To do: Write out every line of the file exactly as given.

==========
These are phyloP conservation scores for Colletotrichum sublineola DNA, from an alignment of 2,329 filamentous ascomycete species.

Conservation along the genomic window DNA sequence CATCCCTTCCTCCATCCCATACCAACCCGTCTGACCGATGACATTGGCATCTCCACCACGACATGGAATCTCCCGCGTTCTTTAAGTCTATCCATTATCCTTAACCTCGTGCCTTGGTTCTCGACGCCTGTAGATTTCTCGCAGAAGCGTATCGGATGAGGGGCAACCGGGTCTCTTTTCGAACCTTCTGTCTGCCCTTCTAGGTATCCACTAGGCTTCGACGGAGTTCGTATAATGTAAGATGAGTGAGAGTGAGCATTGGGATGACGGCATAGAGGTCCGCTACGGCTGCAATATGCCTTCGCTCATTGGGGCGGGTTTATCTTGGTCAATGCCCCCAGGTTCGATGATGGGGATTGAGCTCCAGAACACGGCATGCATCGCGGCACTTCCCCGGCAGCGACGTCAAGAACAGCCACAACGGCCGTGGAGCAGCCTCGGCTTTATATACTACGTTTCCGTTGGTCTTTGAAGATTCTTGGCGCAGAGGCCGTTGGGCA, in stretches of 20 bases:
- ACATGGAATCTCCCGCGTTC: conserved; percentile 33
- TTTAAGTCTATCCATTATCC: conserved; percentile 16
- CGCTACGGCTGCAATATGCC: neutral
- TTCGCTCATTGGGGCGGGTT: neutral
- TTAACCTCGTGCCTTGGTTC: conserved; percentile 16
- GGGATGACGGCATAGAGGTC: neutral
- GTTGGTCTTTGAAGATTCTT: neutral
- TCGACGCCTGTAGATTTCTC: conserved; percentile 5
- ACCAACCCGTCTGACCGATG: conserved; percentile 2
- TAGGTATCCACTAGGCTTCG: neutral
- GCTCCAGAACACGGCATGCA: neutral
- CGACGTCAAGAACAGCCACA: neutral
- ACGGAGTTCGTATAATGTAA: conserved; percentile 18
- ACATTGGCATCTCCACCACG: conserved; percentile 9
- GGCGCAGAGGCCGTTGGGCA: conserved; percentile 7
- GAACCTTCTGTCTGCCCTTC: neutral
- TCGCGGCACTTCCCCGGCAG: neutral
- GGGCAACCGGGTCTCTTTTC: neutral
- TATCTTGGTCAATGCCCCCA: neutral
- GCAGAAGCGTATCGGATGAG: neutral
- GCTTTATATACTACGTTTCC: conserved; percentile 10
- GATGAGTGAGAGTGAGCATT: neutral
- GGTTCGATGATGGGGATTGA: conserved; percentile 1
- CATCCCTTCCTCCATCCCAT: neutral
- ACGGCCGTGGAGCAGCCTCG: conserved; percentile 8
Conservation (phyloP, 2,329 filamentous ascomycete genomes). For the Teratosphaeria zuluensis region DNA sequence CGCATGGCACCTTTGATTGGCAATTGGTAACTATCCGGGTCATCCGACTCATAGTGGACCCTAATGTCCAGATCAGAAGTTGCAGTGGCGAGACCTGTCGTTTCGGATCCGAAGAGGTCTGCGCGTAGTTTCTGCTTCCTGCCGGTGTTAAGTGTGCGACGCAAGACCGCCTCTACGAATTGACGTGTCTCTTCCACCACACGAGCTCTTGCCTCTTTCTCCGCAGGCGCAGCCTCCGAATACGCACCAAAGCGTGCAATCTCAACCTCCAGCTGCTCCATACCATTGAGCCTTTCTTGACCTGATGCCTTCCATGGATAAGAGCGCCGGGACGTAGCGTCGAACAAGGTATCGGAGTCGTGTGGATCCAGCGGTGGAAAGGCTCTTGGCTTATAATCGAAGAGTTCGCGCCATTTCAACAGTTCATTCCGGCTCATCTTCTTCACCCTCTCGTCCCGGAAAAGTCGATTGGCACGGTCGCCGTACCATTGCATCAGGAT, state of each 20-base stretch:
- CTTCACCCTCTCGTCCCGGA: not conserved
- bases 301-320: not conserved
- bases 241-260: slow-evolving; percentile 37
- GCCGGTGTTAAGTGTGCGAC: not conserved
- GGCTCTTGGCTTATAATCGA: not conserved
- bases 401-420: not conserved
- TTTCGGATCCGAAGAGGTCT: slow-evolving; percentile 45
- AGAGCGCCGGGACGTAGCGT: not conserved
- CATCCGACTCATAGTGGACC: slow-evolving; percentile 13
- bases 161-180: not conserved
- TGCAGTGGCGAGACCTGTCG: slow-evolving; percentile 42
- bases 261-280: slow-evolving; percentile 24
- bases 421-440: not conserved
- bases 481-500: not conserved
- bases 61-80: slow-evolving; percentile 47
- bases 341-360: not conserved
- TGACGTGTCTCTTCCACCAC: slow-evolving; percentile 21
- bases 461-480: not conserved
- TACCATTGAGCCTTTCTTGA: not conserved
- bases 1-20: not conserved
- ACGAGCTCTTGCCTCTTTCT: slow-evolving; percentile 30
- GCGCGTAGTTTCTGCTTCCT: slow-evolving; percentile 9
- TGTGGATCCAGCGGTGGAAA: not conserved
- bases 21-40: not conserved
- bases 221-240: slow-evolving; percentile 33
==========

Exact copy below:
These are phyloP conservation scores for Colletotrichum sublineola DNA, from an alignment of 2,329 filamentous ascomycete species.

Conservation along the genomic window DNA sequence CATCCCTTCCTCCATCCCATACCAACCCGTCTGACCGATGACATTGGCATCTCCACCACGACATGGAATCTCCCGCGTTCTTTAAGTCTATCCATTATCCTTAACCTCGTGCCTTGGTTCTCGACGCCTGTAGATTTCTCGCAGAAGCGTATCGGATGAGGGGCAACCGGGTCTCTTTTCGAACCTTCTGTCTGCCCTTCTAGGTATCCACTAGGCTTCGACGGAGTTCGTATAATGTAAGATGAGTGAGAGTGAGCATTGGGATGACGGCATAGAGGTCCGCTACGGCTGCAATATGCCTTCGCTCATTGGGGCGGGTTTATCTTGGTCAATGCCCCCAGGTTCGATGATGGGGATTGAGCTCCAGAACACGGCATGCATCGCGGCACTTCCCCGGCAGCGACGTCAAGAACAGCCACAACGGCCGTGGAGCAGCCTCGGCTTTATATACTACGTTTCCGTTGGTCTTTGAAGATTCTTGGCGCAGAGGCCGTTGGGCA, in stretches of 20 bases:
- ACATGGAATCTCCCGCGTTC: conserved; percentile 33
- TTTAAGTCTATCCATTATCC: conserved; percentile 16
- CGCTACGGCTGCAATATGCC: neutral
- TTCGCTCATTGGGGCGGGTT: neutral
- TTAACCTCGTGCCTTGGTTC: conserved; percentile 16
- GGGATGACGGCATAGAGGTC: neutral
- GTTGGTCTTTGAAGATTCTT: neutral
- TCGACGCCTGTAGATTTCTC: conserved; percentile 5
- ACCAACCCGTCTGACCGATG: conserved; percentile 2
- TAGGTATCCACTAGGCTTCG: neutral
- GCTCCAGAACACGGCATGCA: neutral
- CGACGTCAAGAACAGCCACA: neutral
- ACGGAGTTCGTATAATGTAA: conserved; percentile 18
- ACATTGGCATCTCCACCACG: conserved; percentile 9
- GGCGCAGAGGCCGTTGGGCA: conserved; percentile 7
- GAACCTTCTGTCTGCCCTTC: neutral
- TCGCGGCACTTCCCCGGCAG: neutral
- GGGCAACCGGGTCTCTTTTC: neutral
- TATCTTGGTCAATGCCCCCA: neutral
- GCAGAAGCGTATCGGATGAG: neutral
- GCTTTATATACTACGTTTCC: conserved; percentile 10
- GATGAGTGAGAGTGAGCATT: neutral
- GGTTCGATGATGGGGATTGA: conserved; percentile 1
- CATCCCTTCCTCCATCCCAT: neutral
- ACGGCCGTGGAGCAGCCTCG: conserved; percentile 8
Conservation (phyloP, 2,329 filamentous ascomycete genomes). For the Teratosphaeria zuluensis region DNA sequence CGCATGGCACCTTTGATTGGCAATTGGTAACTATCCGGGTCATCCGACTCATAGTGGACCCTAATGTCCAGATCAGAAGTTGCAGTGGCGAGACCTGTCGTTTCGGATCCGAAGAGGTCTGCGCGTAGTTTCTGCTTCCTGCCGGTGTTAAGTGTGCGACGCAAGACCGCCTCTACGAATTGACGTGTCTCTTCCACCACACGAGCTCTTGCCTCTTTCTCCGCAGGCGCAGCCTCCGAATACGCACCAAAGCGTGCAATCTCAACCTCCAGCTGCTCCATACCATTGAGCCTTTCTTGACCTGATGCCTTCCATGGATAAGAGCGCCGGGACGTAGCGTCGAACAAGGTATCGGAGTCGTGTGGATCCAGCGGTGGAAAGGCTCTTGGCTTATAATCGAAGAGTTCGCGCCATTTCAACAGTTCATTCCGGCTCATCTTCTTCACCCTCTCGTCCCGGAAAAGTCGATTGGCACGGTCGCCGTACCATTGCATCAGGAT, state of each 20-base stretch:
- CTTCACCCTCTCGTCCCGGA: not conserved
- bases 301-320: not conserved
- bases 241-260: slow-evolving; percentile 37
- GCCGGTGTTAAGTGTGCGAC: not conserved
- GGCTCTTGGCTTATAATCGA: not conserved
- bases 401-420: not conserved
- TTTCGGATCCGAAGAGGTCT: slow-evolving; percentile 45
- AGAGCGCCGGGACGTAGCGT: not conserved
- CATCCGACTCATAGTGGACC: slow-evolving; percentile 13
- bases 161-180: not conserved
- TGCAGTGGCGAGACCTGTCG: slow-evolving; percentile 42
- bases 261-280: slow-evolving; percentile 24
- bases 421-440: not conserved
- bases 481-500: not conserved
- bases 61-80: slow-evolving; percentile 47
- bases 341-360: not conserved
- TGACGTGTCTCTTCCACCAC: slow-evolving; percentile 21
- bases 461-480: not conserved
- TACCATTGAGCCTTTCTTGA: not conserved
- bases 1-20: not conserved
- ACGAGCTCTTGCCTCTTTCT: slow-evolving; percentile 30
- GCGCGTAGTTTCTGCTTCCT: slow-evolving; percentile 9
- TGTGGATCCAGCGGTGGAAA: not conserved
- bases 21-40: not conserved
- bases 221-240: slow-evolving; percentile 33